Johnny and his little sister Stacy went to bed earlier than usual that night, but they didn’t mind. It was Christmas Eve after all, and what child isn’t willing to sacrifice a bit of play time when he or she knows that turning in early might just hasten the arrival of Saint Nick? The last thing they did before retiring to their rooms was to watch their mom place a cup of hot tea and a small plate of chocolate cookies on the counter for Santa. “The jolly old elf travels all over the world through the cold and snow every Christmas Eve to deliver toys to good little girls and boys,” she would often tell them. Both children took her at her word because…well, didn’t they receive the toys they asked for the last couple of years?

During the year Mom would often warn her children that Santa only brought presents to youngsters who behaved. Stacy generally tried her best to do what was right, never forgetting her mother’s warning. She felt confidant that, after having asked Santa for some new dolls, that he would deliver the goods as he always had. The one thing she couldn’t understand though, is why her marionettes would disappear during the weeks and months that followed Christmas. She knew that she loved them and took good care of them; yet, they would sometimes simply vanish from her room. Whenever she complained about these events to her parents, they generally brushed off her concerns dismissively, telling her that she simply needed to stop leaving her things outside where other kids or the neighborhood dogs could run off with them.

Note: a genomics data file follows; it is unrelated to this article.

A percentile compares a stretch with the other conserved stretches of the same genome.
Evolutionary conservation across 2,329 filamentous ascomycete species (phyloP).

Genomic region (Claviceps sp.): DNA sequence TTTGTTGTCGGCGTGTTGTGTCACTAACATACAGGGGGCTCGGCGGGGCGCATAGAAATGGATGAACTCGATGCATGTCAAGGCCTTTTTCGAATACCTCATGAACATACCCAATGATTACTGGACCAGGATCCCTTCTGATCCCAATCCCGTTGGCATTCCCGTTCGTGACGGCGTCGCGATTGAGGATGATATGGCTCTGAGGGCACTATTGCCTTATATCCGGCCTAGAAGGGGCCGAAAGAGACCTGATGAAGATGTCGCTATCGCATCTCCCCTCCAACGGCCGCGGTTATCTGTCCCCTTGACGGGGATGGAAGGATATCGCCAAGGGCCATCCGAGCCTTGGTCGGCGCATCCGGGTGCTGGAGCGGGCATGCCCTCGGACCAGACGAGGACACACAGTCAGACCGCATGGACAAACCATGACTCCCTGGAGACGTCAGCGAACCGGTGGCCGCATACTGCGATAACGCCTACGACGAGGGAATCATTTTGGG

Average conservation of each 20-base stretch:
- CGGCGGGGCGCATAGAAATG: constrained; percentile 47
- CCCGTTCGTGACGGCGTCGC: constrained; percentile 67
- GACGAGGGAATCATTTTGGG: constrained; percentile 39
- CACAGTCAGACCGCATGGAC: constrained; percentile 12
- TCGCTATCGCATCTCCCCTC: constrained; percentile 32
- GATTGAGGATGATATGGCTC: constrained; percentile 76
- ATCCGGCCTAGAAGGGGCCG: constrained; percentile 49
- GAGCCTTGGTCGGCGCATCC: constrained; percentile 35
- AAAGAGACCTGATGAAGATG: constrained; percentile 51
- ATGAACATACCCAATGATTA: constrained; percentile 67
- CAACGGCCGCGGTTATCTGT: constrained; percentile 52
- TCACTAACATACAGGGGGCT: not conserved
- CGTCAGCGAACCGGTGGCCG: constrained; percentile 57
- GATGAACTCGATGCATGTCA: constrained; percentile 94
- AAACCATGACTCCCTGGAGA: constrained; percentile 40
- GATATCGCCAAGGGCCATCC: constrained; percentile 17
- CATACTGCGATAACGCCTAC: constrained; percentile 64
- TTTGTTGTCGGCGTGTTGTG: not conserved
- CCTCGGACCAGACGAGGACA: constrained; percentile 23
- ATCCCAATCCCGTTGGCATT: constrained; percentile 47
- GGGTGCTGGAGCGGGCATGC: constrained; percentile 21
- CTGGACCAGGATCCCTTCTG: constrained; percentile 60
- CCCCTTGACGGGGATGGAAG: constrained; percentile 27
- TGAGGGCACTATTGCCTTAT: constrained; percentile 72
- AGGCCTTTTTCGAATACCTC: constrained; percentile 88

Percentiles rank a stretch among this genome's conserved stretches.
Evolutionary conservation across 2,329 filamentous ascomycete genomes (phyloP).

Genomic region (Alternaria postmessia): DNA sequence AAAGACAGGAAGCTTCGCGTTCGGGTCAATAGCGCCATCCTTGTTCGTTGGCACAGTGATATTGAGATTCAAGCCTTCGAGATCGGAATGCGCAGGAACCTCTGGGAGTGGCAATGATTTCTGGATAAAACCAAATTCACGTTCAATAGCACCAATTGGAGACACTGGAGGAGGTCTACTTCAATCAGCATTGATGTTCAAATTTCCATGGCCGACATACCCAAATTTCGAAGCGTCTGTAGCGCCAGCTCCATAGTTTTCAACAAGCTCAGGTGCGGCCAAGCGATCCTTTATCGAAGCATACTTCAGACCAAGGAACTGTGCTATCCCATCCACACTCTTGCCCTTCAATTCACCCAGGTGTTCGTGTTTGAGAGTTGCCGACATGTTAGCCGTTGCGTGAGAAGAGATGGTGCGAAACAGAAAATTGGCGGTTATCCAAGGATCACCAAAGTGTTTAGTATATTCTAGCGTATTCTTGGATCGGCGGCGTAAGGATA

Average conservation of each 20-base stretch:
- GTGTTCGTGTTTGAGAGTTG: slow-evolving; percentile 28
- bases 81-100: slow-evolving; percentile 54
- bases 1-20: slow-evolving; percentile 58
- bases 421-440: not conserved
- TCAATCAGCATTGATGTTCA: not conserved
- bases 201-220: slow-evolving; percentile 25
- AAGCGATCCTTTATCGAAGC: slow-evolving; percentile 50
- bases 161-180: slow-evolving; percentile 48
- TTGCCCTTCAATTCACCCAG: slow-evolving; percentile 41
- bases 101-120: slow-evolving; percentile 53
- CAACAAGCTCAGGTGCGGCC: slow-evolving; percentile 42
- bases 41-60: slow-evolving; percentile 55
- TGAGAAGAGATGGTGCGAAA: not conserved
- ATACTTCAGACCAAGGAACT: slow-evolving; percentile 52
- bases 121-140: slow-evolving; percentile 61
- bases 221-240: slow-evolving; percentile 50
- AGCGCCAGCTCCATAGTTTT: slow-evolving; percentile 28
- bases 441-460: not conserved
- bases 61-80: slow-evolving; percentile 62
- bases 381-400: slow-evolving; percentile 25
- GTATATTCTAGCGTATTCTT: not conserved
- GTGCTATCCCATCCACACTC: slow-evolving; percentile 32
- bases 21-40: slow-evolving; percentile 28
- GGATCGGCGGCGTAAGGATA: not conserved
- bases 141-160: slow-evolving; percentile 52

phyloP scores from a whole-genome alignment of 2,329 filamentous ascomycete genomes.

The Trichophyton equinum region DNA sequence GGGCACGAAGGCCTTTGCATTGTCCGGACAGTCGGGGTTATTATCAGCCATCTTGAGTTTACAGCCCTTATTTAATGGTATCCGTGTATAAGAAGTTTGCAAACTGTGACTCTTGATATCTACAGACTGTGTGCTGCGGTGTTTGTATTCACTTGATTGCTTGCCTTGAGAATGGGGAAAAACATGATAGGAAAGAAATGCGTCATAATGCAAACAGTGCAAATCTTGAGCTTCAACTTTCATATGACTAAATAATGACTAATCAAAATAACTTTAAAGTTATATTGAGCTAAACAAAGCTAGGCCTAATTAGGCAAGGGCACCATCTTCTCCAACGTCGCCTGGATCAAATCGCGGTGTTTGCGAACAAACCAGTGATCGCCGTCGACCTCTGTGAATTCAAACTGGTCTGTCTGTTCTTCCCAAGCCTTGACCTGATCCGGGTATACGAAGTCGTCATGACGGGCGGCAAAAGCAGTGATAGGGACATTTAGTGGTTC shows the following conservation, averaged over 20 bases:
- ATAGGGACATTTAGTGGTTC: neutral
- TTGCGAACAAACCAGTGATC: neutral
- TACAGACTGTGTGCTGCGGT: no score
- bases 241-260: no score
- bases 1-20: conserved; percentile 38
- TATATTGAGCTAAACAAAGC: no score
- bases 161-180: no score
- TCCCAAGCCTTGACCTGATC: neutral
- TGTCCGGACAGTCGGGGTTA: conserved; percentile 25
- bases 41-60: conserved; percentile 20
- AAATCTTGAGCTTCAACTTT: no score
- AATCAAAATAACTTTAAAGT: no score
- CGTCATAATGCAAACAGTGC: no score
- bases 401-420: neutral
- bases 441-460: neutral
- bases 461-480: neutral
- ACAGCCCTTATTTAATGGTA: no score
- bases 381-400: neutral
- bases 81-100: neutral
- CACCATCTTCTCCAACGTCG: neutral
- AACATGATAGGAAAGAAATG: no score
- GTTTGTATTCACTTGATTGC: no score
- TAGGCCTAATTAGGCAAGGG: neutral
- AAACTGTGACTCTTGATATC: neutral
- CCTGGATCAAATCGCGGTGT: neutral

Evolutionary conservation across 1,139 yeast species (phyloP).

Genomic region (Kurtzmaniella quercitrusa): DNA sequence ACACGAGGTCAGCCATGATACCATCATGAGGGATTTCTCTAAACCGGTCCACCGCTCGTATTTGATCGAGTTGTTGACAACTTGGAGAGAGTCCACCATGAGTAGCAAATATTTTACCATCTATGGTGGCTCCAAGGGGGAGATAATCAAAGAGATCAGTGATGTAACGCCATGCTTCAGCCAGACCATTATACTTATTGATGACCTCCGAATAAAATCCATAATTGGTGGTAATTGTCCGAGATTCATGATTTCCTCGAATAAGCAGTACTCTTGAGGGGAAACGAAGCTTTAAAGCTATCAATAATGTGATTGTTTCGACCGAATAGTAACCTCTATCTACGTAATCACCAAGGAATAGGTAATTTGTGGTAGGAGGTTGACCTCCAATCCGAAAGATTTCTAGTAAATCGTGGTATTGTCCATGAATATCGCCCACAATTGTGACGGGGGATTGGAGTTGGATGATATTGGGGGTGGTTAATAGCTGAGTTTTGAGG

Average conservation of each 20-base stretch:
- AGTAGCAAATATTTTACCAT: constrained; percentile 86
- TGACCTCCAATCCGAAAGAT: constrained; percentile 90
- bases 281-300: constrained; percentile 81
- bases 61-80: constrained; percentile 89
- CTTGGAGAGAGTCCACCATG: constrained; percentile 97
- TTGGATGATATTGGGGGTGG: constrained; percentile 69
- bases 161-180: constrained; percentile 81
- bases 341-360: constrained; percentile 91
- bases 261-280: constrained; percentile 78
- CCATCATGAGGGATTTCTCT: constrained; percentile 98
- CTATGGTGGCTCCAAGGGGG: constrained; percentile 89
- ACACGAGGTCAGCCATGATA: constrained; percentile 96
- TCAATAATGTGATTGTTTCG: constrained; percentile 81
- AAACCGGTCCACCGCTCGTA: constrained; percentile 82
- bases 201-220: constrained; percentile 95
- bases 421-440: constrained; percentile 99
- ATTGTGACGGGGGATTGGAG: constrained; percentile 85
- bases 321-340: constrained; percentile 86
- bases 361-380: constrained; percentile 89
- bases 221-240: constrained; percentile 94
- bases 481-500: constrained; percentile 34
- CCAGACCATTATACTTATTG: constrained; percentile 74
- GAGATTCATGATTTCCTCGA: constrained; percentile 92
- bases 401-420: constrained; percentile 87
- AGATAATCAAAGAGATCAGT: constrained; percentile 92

Johnny, being a couple of years older than his sister, really didn’t buy into his mother’s warnings that Santa only brought toys to children who behaved. Johnny had a secret. He knew what was happening to Stacy’s dolls because he would sometimes sneak into her room while she was out in the yard playing with her girlfriends. He would then take them out to the nearby creek; and after pretending to drown them, would gouge their eyes out with his pocket knife before cutting off their heads and tossing them into a nearby trash can. Upon his return home from these occasional escapades, he delighted in hearing his parents chastise his teary-eyed sister for once again neglecting to take care of her things.

The boy had a mean streak when it came to girls and his sweet sister Stacy was not exempt from his hurtful machinations. Still, he felt confidant that Santa would once again bring him toys this Christmas Eve.

Stacy climbed under the covers of her comfortable bed; and with visions of sugar plums and new dollies dancing in her head, she fell into a peaceful slumber. Johnny on the other hand, decided to remain awake. He would listen until he could be sure that his parents had gone to bed. Then, he’d lie in wait for Santa, determined to catch a glimpse of him.